For international school specific child protection training, explore the following options:

4. Create and Share Reporting Pathways

Students need to feel safe to come forward to adults who can help them in situations where a harmful deep fake image or video is being circulated among peers. You can foster a safeguarding culture in your school by providing multiple avenues for reporting, including anonymously, and ensuring students are well-informed about how the school may respond to such reports. Promoting upstander behaviours is also important, so students know what they can do when they receive an inappropriate or harmful image or video of someone else.

Students can feel helpless when an image or video of them is being shared and this can create risk for their mental health and wellbeing. However, there are organisations and agencies that schools, families and students themselves can engage with for support in such cases. Without My Consent and So You Got Naked Online | SWGfL both use student-friendly language to offer reassurance and guidance for students. School leaders can engage with the following organisations to report abusive, explicit or illegal online content, IWF-ICMEC, Take It Down and CEOP.

5. Engage Parents and Students

The most effective way to learn about online risks to students is simply to ask them! Engaging students in focus groups, surveys and other consultative actions can help teachers to better understand students’ online lives. Schools can help parents to develop this understanding too, by offering workshops and resources to prepare them for the kinds of decisions they need to take around technology and how they can support their children at home to navigate both the risks and benefits of Generative AI. With technology in particular, students may avoid reporting issues or concerns due to a fear of having their devices confiscated, so it is important that parents react calmly and in a measured way when they learn about online harm happening to their children, or in the school.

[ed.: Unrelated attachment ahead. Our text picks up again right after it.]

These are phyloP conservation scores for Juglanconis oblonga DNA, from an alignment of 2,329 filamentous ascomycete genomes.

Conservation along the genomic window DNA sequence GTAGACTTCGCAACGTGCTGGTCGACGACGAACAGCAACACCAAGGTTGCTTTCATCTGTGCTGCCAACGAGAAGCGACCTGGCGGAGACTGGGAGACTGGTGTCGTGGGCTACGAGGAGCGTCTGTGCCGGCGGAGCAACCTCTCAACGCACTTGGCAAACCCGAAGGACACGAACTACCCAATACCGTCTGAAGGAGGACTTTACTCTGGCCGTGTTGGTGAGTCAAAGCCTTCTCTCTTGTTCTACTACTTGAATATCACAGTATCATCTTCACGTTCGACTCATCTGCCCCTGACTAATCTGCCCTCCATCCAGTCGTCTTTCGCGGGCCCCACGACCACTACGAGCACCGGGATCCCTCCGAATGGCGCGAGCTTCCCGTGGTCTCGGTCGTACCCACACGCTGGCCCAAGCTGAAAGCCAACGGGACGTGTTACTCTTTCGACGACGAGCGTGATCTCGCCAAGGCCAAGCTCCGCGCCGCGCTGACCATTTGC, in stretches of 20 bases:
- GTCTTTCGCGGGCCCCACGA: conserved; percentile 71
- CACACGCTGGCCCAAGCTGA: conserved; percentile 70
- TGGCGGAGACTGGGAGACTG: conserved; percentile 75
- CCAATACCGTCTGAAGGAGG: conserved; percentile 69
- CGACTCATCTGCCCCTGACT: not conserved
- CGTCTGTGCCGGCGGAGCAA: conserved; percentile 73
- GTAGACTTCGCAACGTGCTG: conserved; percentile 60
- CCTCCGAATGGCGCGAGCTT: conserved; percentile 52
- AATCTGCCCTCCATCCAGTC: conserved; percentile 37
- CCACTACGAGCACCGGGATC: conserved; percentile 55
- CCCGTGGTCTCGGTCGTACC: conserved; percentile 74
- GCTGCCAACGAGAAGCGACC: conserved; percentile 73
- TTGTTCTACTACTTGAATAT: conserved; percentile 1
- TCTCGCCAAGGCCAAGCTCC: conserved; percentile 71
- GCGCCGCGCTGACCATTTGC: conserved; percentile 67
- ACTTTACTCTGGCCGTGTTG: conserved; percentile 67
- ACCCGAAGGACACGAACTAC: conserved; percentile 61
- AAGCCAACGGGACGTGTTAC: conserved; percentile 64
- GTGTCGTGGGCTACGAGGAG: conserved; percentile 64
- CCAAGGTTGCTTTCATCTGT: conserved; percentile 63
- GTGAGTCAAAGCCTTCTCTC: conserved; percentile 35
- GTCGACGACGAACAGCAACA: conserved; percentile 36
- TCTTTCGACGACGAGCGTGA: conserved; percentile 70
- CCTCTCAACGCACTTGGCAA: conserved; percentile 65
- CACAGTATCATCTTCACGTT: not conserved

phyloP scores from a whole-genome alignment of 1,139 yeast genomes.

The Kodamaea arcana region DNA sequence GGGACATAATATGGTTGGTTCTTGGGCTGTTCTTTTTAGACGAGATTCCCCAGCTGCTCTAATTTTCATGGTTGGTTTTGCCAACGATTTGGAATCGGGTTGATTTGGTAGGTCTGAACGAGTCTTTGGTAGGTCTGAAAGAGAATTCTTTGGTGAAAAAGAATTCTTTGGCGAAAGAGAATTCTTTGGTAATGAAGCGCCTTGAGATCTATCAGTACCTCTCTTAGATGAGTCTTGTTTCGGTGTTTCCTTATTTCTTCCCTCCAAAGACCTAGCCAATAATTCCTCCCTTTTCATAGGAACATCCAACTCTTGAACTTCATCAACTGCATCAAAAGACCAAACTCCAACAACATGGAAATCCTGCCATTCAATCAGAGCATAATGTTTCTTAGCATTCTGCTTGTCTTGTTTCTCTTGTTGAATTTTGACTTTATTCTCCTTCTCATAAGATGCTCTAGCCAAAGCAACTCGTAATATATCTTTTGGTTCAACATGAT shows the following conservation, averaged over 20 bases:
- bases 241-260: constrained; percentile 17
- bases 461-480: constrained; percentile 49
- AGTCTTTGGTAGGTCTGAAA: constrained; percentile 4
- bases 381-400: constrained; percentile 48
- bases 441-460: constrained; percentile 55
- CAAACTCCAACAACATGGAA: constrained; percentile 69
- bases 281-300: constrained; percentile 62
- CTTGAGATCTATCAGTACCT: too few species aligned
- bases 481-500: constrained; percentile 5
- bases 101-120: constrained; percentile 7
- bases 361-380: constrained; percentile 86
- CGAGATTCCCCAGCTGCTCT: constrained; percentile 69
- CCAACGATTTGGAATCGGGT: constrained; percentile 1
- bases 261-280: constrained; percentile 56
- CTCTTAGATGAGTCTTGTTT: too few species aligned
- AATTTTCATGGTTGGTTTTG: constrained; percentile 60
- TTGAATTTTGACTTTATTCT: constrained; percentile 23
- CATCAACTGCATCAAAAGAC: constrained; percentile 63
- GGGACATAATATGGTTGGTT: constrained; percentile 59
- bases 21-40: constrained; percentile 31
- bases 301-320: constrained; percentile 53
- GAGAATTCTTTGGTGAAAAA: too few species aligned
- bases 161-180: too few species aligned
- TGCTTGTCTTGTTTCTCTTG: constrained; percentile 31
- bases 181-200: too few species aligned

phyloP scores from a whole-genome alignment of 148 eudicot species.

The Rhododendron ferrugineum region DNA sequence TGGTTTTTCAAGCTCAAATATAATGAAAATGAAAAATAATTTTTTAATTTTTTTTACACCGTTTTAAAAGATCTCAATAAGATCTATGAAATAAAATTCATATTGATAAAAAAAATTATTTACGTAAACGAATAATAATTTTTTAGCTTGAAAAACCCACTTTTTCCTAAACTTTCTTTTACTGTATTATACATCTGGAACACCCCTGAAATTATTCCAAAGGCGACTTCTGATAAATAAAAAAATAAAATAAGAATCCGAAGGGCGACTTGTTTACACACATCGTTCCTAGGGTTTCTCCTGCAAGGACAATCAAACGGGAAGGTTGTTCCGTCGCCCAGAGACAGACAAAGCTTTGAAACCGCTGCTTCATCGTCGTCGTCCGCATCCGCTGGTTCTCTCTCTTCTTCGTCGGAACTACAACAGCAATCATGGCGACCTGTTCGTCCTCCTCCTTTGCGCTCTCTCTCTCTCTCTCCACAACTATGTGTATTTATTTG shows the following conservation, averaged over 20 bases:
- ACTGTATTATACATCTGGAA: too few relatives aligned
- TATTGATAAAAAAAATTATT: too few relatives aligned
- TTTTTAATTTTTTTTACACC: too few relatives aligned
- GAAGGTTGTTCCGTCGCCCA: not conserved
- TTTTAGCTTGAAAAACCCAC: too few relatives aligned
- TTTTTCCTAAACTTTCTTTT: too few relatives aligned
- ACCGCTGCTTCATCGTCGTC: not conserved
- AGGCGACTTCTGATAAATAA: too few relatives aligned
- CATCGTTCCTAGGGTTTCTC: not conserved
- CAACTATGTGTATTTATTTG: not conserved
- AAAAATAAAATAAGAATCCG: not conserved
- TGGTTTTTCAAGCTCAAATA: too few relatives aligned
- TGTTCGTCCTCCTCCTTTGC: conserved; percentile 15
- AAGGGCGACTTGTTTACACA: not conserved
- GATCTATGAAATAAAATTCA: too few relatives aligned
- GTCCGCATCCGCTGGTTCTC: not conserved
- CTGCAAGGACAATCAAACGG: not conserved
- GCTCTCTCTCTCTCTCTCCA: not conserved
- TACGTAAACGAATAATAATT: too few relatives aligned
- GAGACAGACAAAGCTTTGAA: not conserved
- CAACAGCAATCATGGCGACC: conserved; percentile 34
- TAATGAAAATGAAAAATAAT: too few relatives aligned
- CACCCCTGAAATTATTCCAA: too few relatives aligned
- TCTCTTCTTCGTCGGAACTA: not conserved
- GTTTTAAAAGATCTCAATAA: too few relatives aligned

Through education and professional learning, engaging with parents and students, and developing strong policies and procedures, we can collectively benefit from the opportunities of Generative AI while proactively and thoughtfully protecting our students from the risks.

For more resources, information and guidance: CIS Perspectives Blog

About The Author



Leila Holmyard
Director of Teaching & Learning – Head of Safeguarding

Leila Holmyard serves as Head of Safeguarding at Faria Education Group, and also supports international schools and organisations globally with strengthening their safeguarding and child protection practices. Leila is currently pursuing a PhD in Education with the University of Bath focused on safeguarding in international schools.